Ireland's suicide rate has stabilised since recession - report
Provisional data of Ireland's suicide rate shows a decreasing trend in the last two years.
The HSE's National Office for Suicide Prevention (NOSP) Annual Report for 2016 says there were 399 suicides last year compared with 451 in 2015 and 554 in 2011, according to provisional figures.
Over 80pc of the cases involve men.
Speaking on RTE Radio One's Morning Ireland, Assistant National Director and Head of the NOSP John Meehan said the highest proportion of deaths, by age and gender, are now men aged between 45 to 54.
"We have to report on actual figures two years after, but recent figures for 2016 show a substantial reduction," Mr Meehan said.
"The deaths have to be determined by the coroner, and this can take some time to process.
"It is a delay that is unavoidable currently, we are working with the coroner in relation to the time involved.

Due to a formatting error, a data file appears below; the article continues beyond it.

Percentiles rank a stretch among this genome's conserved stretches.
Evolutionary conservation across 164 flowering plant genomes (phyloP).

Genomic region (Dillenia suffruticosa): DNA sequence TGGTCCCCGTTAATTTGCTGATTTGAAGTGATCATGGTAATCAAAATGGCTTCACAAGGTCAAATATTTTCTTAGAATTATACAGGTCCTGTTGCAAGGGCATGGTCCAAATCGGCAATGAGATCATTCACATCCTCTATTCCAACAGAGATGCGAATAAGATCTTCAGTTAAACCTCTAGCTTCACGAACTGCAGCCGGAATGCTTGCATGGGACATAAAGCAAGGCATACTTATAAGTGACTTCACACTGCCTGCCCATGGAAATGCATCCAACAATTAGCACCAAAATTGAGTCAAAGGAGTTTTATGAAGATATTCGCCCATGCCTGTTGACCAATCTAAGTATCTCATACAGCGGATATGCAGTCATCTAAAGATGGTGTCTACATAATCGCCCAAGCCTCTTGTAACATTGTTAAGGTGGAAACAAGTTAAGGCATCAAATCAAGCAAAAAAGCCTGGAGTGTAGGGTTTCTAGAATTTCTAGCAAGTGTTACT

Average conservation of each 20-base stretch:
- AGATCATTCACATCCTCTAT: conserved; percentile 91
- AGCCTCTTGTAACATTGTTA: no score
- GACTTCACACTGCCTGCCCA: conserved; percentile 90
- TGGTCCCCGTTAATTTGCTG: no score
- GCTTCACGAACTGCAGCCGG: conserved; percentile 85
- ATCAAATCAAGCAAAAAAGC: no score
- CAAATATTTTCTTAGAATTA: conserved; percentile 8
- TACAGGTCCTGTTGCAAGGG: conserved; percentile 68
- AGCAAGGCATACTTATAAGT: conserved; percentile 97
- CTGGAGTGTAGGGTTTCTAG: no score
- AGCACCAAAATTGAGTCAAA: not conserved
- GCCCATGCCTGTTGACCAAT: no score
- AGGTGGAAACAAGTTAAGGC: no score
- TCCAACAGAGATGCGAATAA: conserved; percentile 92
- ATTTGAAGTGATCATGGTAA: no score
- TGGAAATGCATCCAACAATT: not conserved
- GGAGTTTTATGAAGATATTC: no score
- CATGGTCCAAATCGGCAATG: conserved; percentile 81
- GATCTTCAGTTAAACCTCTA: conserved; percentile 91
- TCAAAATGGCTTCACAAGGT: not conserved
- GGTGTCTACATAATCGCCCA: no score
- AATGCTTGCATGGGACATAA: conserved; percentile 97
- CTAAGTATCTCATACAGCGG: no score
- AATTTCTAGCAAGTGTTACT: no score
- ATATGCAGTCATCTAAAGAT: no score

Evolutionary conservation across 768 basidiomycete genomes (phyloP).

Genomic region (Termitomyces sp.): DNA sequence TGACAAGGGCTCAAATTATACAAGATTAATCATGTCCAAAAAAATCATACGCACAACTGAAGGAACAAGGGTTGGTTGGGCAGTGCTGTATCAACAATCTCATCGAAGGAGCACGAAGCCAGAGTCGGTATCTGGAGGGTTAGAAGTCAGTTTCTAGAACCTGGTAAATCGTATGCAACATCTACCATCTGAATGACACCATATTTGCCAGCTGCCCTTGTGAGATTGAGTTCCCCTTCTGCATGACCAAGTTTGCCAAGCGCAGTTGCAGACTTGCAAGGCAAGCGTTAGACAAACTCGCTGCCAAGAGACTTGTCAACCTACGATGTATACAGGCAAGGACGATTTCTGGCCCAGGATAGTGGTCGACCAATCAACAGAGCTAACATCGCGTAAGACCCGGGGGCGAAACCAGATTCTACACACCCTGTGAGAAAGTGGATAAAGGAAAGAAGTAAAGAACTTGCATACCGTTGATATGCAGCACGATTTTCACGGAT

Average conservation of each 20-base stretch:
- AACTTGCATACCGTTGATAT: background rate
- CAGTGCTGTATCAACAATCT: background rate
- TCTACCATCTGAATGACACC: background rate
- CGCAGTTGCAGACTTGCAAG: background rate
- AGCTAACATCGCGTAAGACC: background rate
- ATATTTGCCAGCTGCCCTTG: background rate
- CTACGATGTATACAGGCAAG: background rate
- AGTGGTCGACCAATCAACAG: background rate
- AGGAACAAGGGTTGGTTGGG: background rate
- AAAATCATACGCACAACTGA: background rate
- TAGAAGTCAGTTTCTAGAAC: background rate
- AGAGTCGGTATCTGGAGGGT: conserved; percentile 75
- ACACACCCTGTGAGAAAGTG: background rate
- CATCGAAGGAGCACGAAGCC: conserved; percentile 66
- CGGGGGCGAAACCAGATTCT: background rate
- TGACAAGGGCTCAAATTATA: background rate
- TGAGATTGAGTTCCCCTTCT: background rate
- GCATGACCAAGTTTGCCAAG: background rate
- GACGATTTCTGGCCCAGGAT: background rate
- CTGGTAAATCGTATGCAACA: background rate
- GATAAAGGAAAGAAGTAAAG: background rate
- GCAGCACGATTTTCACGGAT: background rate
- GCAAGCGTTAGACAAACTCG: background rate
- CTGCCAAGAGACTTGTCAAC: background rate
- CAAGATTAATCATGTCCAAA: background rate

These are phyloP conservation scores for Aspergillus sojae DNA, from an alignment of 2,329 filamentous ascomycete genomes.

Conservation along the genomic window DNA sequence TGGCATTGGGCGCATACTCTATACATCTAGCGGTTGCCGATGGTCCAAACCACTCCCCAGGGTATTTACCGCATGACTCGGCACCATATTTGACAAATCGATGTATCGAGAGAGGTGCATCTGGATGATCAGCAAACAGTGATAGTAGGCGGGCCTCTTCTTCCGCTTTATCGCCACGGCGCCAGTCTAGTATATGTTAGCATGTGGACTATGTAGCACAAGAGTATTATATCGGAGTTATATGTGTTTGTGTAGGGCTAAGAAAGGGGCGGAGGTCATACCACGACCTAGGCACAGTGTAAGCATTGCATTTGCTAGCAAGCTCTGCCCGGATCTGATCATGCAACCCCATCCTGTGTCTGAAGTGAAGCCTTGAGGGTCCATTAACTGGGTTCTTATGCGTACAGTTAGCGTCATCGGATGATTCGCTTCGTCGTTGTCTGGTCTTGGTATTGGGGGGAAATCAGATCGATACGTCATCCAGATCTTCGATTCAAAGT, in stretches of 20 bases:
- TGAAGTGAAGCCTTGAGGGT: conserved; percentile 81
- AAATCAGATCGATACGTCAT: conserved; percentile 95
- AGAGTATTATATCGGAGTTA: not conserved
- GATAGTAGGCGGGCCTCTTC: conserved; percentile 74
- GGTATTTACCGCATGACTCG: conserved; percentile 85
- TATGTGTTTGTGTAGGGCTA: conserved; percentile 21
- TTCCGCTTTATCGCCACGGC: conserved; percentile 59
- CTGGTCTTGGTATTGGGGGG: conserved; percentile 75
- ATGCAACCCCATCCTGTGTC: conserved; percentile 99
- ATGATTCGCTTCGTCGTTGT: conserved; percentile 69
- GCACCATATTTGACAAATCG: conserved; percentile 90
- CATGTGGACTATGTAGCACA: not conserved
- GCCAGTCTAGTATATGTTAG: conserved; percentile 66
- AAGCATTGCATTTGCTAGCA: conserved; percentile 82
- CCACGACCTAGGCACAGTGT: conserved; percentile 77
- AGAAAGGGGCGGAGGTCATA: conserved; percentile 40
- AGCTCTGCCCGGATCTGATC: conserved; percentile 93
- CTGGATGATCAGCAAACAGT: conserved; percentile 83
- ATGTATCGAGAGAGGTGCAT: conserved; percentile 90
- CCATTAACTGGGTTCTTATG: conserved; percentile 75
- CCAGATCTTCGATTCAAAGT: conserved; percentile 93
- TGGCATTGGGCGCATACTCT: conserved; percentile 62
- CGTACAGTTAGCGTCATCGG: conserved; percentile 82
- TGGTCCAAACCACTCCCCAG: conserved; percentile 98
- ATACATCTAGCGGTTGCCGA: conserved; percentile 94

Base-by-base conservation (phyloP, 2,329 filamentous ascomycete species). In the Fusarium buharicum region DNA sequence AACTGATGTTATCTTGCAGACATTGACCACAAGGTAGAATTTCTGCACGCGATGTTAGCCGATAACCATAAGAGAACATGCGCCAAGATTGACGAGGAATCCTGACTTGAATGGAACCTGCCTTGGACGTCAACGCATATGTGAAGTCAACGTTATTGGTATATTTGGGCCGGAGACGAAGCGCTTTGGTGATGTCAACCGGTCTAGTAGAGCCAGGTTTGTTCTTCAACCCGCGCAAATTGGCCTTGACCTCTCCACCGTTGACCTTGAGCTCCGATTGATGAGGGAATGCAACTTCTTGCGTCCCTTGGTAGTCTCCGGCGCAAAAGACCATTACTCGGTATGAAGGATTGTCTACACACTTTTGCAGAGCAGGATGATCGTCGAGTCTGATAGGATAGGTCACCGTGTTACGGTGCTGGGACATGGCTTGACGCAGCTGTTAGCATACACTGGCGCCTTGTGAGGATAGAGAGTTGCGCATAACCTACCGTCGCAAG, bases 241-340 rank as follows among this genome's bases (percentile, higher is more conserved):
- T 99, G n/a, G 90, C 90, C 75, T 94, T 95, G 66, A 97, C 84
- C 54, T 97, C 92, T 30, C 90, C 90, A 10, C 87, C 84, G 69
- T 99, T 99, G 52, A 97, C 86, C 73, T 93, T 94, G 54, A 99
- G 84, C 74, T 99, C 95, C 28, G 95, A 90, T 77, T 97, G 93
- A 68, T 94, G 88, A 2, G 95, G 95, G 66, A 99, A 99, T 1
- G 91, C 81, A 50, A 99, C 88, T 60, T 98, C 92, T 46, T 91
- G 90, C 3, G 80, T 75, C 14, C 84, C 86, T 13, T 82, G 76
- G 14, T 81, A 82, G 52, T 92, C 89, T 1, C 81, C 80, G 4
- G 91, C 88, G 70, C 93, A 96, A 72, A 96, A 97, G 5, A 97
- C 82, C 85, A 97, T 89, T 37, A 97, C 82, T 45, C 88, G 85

"But it's important we get these figures right.
"The figures for 2015 and 2016 are provisional, they are subject to change, but historically, the change hasn't been substantial."
"The highest proportion of deaths are men aged between 45 and 54.
"Past figures have been younger, men between the ages of 18 and 24.
"Contributory factors could be the recession, the employment status in the country."
Cases of self-harm also appear to be following a similar stabilising trend.
Over 8,900 individuals were seen at hospitals in cases of self-harm last year, which is in line with the figures for 2015.
Mr Meehan also said that work is being done with social media networks Google, Twitter and Facebook to prevent suicide.
"We're lucky here in Ireland that we have the HQ's of Google, Twitter and Facebook and we're working with them. They have a mental health specialist within that and we can alert and we can take down the negative aspect," he said.
"It's so important that we take a positive approach."
Anyone affected by issues in this story can contact the Samaritans freephone line on 116 123 or Pieta House on 1800 247 247.